This from The Perils of Moral Outrage:
“Moral outrage is an emotion and a response tendency. The response tendency is to punish. In study after study, the most morally indignant subjects wanted to inflict the most pain on perceived violators of norms. A hundred lashes!
There can be a certain pleasure in moral outrage, especially if it is shared. Oh, those delicious fantasies of evil-doers getting their comeuppance: endless humiliation and pain. Just desserts for lacking sufficient compassion, for being selfish, for causing harm, and for not feeling bad enough about it.
Yet moral outrage is a response tendency that gets us into all sorts of trouble. Like love of sweets, it is a natural inclination that must be managed and restrained. For one thing, moral outrage makes us think in generalities, impairing our ability to think clearly about problems and issues. It reduces complexities to Us versus Them, Good versus Evil. The objects of moral outrage cease to be individuals and become examples, reduced to dehumanizing labels that place them beyond the reach of moral obligation: predators, parasites, malignant tumors.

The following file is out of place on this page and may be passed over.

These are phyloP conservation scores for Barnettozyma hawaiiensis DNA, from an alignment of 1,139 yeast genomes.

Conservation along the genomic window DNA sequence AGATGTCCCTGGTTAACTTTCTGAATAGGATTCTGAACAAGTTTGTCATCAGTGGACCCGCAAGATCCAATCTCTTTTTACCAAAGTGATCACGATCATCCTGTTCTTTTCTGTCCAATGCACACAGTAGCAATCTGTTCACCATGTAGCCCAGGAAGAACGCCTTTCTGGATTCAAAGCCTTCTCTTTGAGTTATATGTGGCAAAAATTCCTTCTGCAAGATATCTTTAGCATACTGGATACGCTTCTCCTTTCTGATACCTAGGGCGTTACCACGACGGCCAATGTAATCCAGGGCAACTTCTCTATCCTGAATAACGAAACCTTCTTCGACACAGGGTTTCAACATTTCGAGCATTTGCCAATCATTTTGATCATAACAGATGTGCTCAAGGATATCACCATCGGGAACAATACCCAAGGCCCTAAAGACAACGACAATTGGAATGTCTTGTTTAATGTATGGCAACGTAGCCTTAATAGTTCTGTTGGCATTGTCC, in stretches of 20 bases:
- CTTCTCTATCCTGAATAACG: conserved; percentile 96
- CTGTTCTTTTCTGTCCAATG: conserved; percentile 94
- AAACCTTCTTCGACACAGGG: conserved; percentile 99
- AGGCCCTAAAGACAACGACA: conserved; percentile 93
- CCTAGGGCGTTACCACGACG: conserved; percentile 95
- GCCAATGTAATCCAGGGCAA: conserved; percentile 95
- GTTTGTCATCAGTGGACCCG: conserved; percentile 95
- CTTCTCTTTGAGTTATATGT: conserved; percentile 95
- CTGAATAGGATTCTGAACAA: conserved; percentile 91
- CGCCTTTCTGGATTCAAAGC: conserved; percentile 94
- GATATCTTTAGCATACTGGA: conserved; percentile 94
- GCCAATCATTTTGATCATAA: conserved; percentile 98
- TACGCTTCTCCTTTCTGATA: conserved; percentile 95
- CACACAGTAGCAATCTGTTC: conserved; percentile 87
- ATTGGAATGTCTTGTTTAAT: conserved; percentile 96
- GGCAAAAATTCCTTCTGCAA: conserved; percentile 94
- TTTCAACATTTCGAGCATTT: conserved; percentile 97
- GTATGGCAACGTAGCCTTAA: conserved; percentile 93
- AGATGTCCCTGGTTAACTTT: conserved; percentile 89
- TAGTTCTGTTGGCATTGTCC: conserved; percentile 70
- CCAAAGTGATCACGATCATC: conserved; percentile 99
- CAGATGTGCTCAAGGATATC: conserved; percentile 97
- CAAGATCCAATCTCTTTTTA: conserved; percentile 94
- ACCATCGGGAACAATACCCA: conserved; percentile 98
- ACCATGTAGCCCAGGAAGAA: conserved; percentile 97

To the morally outraged, justice is conceived as a righteous Reckoning, a collection of what is due. Punishment is a necessary payment to balance the books. But when is enough, enough? I don’t think moral outrage allows that calculation. When an individual is reduced to a dehumanized category, “enough” will never be reached. As long as the person has been essentialized as a predator, parasite or cancer, he will always have to pay.”
Ok, so moral outrage has its perils – but what about its weaker cousin, moral indignation? Sorry, no deal. With indignation there’s still the tendency to over-generalize and an urge to punish. These inclinations may have been useful over evolutionary time, when tolerance for transgressors could mean death to the group, but things are different now. The urge to punish as an end in itself – to make other people suffer to balance the books – is no longer necessary to keep transgressors in check.
Of course, some people need to be punished as a way to deter further bad behavior and protect the rest of us. We can still savor the satisfaction of someone getting their “just desserts” without elevating what is essentially a vindictive emotion to a moral principle.
Cass R. Sunstein & Daniel Kahneman. Indignation: Psychology, Politics, Law (John M. Olin Program in Law & Economics Working Paper No. 346, 2007).
David Moshman. "Us and Them: Identity and Genocide" (2007). Educational Psychology Papers and Publications. 87. http://digitalcommons.unl.edu/edpsychpapers/87